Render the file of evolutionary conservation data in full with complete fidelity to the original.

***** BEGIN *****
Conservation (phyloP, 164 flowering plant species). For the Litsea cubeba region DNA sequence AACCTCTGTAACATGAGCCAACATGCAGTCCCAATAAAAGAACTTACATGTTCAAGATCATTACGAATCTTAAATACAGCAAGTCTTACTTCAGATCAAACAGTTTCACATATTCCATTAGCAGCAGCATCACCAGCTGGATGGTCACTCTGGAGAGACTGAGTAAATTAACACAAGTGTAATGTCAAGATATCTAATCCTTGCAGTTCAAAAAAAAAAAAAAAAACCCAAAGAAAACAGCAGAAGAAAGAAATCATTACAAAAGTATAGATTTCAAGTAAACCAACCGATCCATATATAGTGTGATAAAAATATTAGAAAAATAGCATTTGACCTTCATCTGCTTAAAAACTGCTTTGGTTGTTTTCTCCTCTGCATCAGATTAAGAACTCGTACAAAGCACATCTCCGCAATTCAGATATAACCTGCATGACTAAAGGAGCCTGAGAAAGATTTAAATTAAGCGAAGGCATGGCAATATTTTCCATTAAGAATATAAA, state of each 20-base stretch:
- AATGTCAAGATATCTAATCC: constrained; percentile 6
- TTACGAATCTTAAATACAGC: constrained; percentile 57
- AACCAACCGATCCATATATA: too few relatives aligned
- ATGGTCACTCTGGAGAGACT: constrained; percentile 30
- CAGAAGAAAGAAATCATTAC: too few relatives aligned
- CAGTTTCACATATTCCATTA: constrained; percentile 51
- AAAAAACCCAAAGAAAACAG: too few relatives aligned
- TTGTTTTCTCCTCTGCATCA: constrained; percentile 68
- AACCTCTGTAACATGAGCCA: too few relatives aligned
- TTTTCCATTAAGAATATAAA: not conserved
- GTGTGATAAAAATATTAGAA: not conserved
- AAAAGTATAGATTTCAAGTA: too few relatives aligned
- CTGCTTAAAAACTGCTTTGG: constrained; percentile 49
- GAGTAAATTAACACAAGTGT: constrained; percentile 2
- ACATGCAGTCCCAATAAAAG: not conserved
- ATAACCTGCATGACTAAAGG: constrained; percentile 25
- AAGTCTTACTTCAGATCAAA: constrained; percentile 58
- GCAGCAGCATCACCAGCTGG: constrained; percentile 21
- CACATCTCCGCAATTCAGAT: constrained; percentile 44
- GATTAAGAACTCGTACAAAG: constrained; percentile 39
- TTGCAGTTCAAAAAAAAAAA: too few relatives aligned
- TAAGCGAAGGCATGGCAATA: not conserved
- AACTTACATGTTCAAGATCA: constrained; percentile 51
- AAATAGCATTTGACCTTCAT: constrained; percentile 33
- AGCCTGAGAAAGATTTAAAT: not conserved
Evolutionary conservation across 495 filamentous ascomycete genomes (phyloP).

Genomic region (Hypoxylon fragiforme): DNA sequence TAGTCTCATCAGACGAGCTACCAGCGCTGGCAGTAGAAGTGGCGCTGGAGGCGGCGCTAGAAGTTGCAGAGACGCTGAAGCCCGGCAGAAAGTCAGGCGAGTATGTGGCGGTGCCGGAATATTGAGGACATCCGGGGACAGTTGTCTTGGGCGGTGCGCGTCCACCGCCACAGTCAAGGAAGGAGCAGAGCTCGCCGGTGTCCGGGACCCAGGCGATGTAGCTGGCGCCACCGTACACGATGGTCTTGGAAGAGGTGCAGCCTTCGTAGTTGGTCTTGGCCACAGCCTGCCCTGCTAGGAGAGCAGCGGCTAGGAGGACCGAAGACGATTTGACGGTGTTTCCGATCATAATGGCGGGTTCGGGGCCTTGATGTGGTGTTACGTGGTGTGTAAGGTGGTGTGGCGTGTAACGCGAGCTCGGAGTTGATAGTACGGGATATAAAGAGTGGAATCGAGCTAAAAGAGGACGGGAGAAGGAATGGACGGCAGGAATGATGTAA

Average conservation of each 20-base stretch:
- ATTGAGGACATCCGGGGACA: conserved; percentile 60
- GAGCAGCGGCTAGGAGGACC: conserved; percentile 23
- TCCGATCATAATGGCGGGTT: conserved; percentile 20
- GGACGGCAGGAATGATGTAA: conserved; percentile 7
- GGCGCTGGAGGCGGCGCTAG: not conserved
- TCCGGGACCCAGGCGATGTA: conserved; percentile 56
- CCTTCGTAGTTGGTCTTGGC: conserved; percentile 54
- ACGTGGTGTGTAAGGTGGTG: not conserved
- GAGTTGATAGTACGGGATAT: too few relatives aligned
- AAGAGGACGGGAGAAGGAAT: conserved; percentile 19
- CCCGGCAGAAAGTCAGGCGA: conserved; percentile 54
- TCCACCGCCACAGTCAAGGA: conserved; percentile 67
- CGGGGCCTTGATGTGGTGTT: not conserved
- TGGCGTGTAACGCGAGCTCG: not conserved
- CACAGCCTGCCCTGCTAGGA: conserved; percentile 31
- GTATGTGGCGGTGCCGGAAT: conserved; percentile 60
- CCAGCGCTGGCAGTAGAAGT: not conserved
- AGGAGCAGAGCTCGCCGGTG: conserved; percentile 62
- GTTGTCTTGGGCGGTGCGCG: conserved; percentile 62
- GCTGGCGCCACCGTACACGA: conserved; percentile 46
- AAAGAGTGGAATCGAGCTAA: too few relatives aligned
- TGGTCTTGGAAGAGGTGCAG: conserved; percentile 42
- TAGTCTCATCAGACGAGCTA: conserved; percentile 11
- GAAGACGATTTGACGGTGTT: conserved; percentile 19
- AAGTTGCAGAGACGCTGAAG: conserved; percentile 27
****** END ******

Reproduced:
Conservation (phyloP, 164 flowering plant species). For the Litsea cubeba region DNA sequence AACCTCTGTAACATGAGCCAACATGCAGTCCCAATAAAAGAACTTACATGTTCAAGATCATTACGAATCTTAAATACAGCAAGTCTTACTTCAGATCAAACAGTTTCACATATTCCATTAGCAGCAGCATCACCAGCTGGATGGTCACTCTGGAGAGACTGAGTAAATTAACACAAGTGTAATGTCAAGATATCTAATCCTTGCAGTTCAAAAAAAAAAAAAAAAACCCAAAGAAAACAGCAGAAGAAAGAAATCATTACAAAAGTATAGATTTCAAGTAAACCAACCGATCCATATATAGTGTGATAAAAATATTAGAAAAATAGCATTTGACCTTCATCTGCTTAAAAACTGCTTTGGTTGTTTTCTCCTCTGCATCAGATTAAGAACTCGTACAAAGCACATCTCCGCAATTCAGATATAACCTGCATGACTAAAGGAGCCTGAGAAAGATTTAAATTAAGCGAAGGCATGGCAATATTTTCCATTAAGAATATAAA, state of each 20-base stretch:
- AATGTCAAGATATCTAATCC: constrained; percentile 6
- TTACGAATCTTAAATACAGC: constrained; percentile 57
- AACCAACCGATCCATATATA: too few relatives aligned
- ATGGTCACTCTGGAGAGACT: constrained; percentile 30
- CAGAAGAAAGAAATCATTAC: too few relatives aligned
- CAGTTTCACATATTCCATTA: constrained; percentile 51
- AAAAAACCCAAAGAAAACAG: too few relatives aligned
- TTGTTTTCTCCTCTGCATCA: constrained; percentile 68
- AACCTCTGTAACATGAGCCA: too few relatives aligned
- TTTTCCATTAAGAATATAAA: not conserved
- GTGTGATAAAAATATTAGAA: not conserved
- AAAAGTATAGATTTCAAGTA: too few relatives aligned
- CTGCTTAAAAACTGCTTTGG: constrained; percentile 49
- GAGTAAATTAACACAAGTGT: constrained; percentile 2
- ACATGCAGTCCCAATAAAAG: not conserved
- ATAACCTGCATGACTAAAGG: constrained; percentile 25
- AAGTCTTACTTCAGATCAAA: constrained; percentile 58
- GCAGCAGCATCACCAGCTGG: constrained; percentile 21
- CACATCTCCGCAATTCAGAT: constrained; percentile 44
- GATTAAGAACTCGTACAAAG: constrained; percentile 39
- TTGCAGTTCAAAAAAAAAAA: too few relatives aligned
- TAAGCGAAGGCATGGCAATA: not conserved
- AACTTACATGTTCAAGATCA: constrained; percentile 51
- AAATAGCATTTGACCTTCAT: constrained; percentile 33
- AGCCTGAGAAAGATTTAAAT: not conserved
Evolutionary conservation across 495 filamentous ascomycete genomes (phyloP).

Genomic region (Hypoxylon fragiforme): DNA sequence TAGTCTCATCAGACGAGCTACCAGCGCTGGCAGTAGAAGTGGCGCTGGAGGCGGCGCTAGAAGTTGCAGAGACGCTGAAGCCCGGCAGAAAGTCAGGCGAGTATGTGGCGGTGCCGGAATATTGAGGACATCCGGGGACAGTTGTCTTGGGCGGTGCGCGTCCACCGCCACAGTCAAGGAAGGAGCAGAGCTCGCCGGTGTCCGGGACCCAGGCGATGTAGCTGGCGCCACCGTACACGATGGTCTTGGAAGAGGTGCAGCCTTCGTAGTTGGTCTTGGCCACAGCCTGCCCTGCTAGGAGAGCAGCGGCTAGGAGGACCGAAGACGATTTGACGGTGTTTCCGATCATAATGGCGGGTTCGGGGCCTTGATGTGGTGTTACGTGGTGTGTAAGGTGGTGTGGCGTGTAACGCGAGCTCGGAGTTGATAGTACGGGATATAAAGAGTGGAATCGAGCTAAAAGAGGACGGGAGAAGGAATGGACGGCAGGAATGATGTAA

Average conservation of each 20-base stretch:
- ATTGAGGACATCCGGGGACA: conserved; percentile 60
- GAGCAGCGGCTAGGAGGACC: conserved; percentile 23
- TCCGATCATAATGGCGGGTT: conserved; percentile 20
- GGACGGCAGGAATGATGTAA: conserved; percentile 7
- GGCGCTGGAGGCGGCGCTAG: not conserved
- TCCGGGACCCAGGCGATGTA: conserved; percentile 56
- CCTTCGTAGTTGGTCTTGGC: conserved; percentile 54
- ACGTGGTGTGTAAGGTGGTG: not conserved
- GAGTTGATAGTACGGGATAT: too few relatives aligned
- AAGAGGACGGGAGAAGGAAT: conserved; percentile 19
- CCCGGCAGAAAGTCAGGCGA: conserved; percentile 54
- TCCACCGCCACAGTCAAGGA: conserved; percentile 67
- CGGGGCCTTGATGTGGTGTT: not conserved
- TGGCGTGTAACGCGAGCTCG: not conserved
- CACAGCCTGCCCTGCTAGGA: conserved; percentile 31
- GTATGTGGCGGTGCCGGAAT: conserved; percentile 60
- CCAGCGCTGGCAGTAGAAGT: not conserved
- AGGAGCAGAGCTCGCCGGTG: conserved; percentile 62
- GTTGTCTTGGGCGGTGCGCG: conserved; percentile 62
- GCTGGCGCCACCGTACACGA: conserved; percentile 46
- AAAGAGTGGAATCGAGCTAA: too few relatives aligned
- TGGTCTTGGAAGAGGTGCAG: conserved; percentile 42
- TAGTCTCATCAGACGAGCTA: conserved; percentile 11
- GAAGACGATTTGACGGTGTT: conserved; percentile 19
- AAGTTGCAGAGACGCTGAAG: conserved; percentile 27